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(adsbygoogle = window.adsbygoogle || []).push({}); It’s Possible to Grow a 3-D Printed Ear on a Mouse’s Back - Algeria latest news

This unattached ear bathed in pink goo may look like a freaky find from Frankenstein’s laboratory, but it’s actually the product of a decade worth of medical research with 3-D printing.

Bioengineers from the Wake Forest Institute for Regenerative Medicine in North Carolina crafted the ear along with a jawbone, skull bone and skeletal muscle using what they call an “integrated tissue and organ printing system.” They then implanted them into mice and rats and found that the 3-D printed biological structures not only stayed alive for several months, but grew.

The team members published the blueprints behind their constructions this week in the journal Nature Biotechnology. In the past, medical researchers have created similar chunks of tissue and organ prototypes using 3-D printers loaded with live cells, but many of those prints were either structurally unfit for transplantation or unable to survive within a host.

Scientists have placed human-size ear structures into rodents before, but those ears were not 3-D printed, or did not keep their structure for long or did not grow cartilage and blood vessels as this one did.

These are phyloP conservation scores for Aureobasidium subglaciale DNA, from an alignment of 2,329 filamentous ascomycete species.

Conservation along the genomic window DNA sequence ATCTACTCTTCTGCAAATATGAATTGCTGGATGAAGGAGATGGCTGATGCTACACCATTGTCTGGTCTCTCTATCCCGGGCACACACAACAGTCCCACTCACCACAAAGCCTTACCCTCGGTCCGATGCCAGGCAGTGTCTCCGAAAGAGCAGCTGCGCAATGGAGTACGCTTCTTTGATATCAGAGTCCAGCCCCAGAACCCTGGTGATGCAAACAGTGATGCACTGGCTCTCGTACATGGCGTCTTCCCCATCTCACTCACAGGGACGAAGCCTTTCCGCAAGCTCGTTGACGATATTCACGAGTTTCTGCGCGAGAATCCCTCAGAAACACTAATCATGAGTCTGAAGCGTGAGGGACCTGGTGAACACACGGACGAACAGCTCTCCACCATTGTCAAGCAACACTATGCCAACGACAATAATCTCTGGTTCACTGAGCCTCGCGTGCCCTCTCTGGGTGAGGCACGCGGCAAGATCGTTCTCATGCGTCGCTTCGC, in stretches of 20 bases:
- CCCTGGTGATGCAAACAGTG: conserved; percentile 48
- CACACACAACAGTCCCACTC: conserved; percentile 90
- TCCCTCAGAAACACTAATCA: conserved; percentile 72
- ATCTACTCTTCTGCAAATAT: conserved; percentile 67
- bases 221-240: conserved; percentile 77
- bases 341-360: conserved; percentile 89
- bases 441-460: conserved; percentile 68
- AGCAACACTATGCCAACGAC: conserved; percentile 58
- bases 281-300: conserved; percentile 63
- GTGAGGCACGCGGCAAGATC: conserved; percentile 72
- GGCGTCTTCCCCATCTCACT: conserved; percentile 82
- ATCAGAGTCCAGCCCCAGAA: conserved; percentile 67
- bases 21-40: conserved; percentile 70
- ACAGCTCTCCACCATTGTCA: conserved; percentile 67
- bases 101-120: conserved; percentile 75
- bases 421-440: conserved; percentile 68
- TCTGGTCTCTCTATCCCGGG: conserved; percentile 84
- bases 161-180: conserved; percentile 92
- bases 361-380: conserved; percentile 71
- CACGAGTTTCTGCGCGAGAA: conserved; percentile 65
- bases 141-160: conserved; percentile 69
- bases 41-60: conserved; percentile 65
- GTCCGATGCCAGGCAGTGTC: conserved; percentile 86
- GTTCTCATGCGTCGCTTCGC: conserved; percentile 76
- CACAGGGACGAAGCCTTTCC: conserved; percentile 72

Though we are still a ways from implanting 3-D printed hearts and kidneys into mice or rats, these are steps toward creating replacement organs that can be transplanted into people. More than 120,000 Americans are currently waiting for lifesaving transplants according to the U.S. Department of Health & Human Services, and the researchers said their printing technique could one day produce clinically useful tissues and organs.

The new machine works similarly to traditional 3-D printers in that it squirts out layer upon layer of material to form its product. But rather than use plastic, this printer uses a mix of human, mice, rat or rabbit cells and gelatin as its ink. The machine combines its primary building material, called hydrogel, with a biodegradable plastic to produce a stable structure strong enough to keep its shape upon transplantation. Both materials allow oxygen and blood to flow through the printed tissue, keeping it alive within its host.

In this experiment the researchers inserted the ear beneath the skin of a mouse’s back and found that several months later the rodent created blood vessels that attached to the printed ear and enabled it to thrive. The researchers also inserted muscle tissue printed from their machine into a rat, which later developed both blood vessels and nerves to the implant.

The team hopes that similar outcomes will occur if they implant their 3-D printed biostructures into people, and they plan to conduct human trials next.

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Tag(s) : #Technology

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